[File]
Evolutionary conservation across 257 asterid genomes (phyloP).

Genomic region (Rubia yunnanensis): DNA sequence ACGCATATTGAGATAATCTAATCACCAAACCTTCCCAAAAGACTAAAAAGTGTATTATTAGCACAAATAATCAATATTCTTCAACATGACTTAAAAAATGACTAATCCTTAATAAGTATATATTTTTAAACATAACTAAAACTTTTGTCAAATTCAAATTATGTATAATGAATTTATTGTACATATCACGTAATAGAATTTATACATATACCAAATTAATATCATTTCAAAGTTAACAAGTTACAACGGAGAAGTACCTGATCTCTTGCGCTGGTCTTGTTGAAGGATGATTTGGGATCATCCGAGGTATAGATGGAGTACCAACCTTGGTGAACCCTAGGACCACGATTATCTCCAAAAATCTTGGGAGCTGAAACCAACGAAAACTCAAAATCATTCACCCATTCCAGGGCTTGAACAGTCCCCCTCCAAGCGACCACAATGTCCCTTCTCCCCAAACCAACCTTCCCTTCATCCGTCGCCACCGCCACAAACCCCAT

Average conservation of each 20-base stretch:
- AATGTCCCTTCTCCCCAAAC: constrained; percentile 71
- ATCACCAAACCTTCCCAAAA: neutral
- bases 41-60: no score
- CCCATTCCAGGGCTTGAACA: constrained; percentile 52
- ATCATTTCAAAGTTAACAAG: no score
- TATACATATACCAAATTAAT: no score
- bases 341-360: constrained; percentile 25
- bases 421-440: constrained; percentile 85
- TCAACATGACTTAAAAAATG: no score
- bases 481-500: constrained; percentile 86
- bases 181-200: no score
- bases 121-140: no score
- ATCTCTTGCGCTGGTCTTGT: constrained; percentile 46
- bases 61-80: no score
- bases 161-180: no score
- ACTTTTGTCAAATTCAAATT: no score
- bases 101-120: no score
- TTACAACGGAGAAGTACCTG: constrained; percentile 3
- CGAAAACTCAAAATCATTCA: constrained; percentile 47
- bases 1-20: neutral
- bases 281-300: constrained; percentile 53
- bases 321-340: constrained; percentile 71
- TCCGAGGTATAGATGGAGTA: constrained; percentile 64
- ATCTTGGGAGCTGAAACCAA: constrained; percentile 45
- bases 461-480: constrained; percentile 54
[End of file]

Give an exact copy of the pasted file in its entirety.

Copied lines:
Evolutionary conservation across 257 asterid genomes (phyloP).

Genomic region (Rubia yunnanensis): DNA sequence ACGCATATTGAGATAATCTAATCACCAAACCTTCCCAAAAGACTAAAAAGTGTATTATTAGCACAAATAATCAATATTCTTCAACATGACTTAAAAAATGACTAATCCTTAATAAGTATATATTTTTAAACATAACTAAAACTTTTGTCAAATTCAAATTATGTATAATGAATTTATTGTACATATCACGTAATAGAATTTATACATATACCAAATTAATATCATTTCAAAGTTAACAAGTTACAACGGAGAAGTACCTGATCTCTTGCGCTGGTCTTGTTGAAGGATGATTTGGGATCATCCGAGGTATAGATGGAGTACCAACCTTGGTGAACCCTAGGACCACGATTATCTCCAAAAATCTTGGGAGCTGAAACCAACGAAAACTCAAAATCATTCACCCATTCCAGGGCTTGAACAGTCCCCCTCCAAGCGACCACAATGTCCCTTCTCCCCAAACCAACCTTCCCTTCATCCGTCGCCACCGCCACAAACCCCAT

Average conservation of each 20-base stretch:
- AATGTCCCTTCTCCCCAAAC: constrained; percentile 71
- ATCACCAAACCTTCCCAAAA: neutral
- bases 41-60: no score
- CCCATTCCAGGGCTTGAACA: constrained; percentile 52
- ATCATTTCAAAGTTAACAAG: no score
- TATACATATACCAAATTAAT: no score
- bases 341-360: constrained; percentile 25
- bases 421-440: constrained; percentile 85
- TCAACATGACTTAAAAAATG: no score
- bases 481-500: constrained; percentile 86
- bases 181-200: no score
- bases 121-140: no score
- ATCTCTTGCGCTGGTCTTGT: constrained; percentile 46
- bases 61-80: no score
- bases 161-180: no score
- ACTTTTGTCAAATTCAAATT: no score
- bases 101-120: no score
- TTACAACGGAGAAGTACCTG: constrained; percentile 3
- CGAAAACTCAAAATCATTCA: constrained; percentile 47
- bases 1-20: neutral
- bases 281-300: constrained; percentile 53
- bases 321-340: constrained; percentile 71
- TCCGAGGTATAGATGGAGTA: constrained; percentile 64
- ATCTTGGGAGCTGAAACCAA: constrained; percentile 45
- bases 461-480: constrained; percentile 54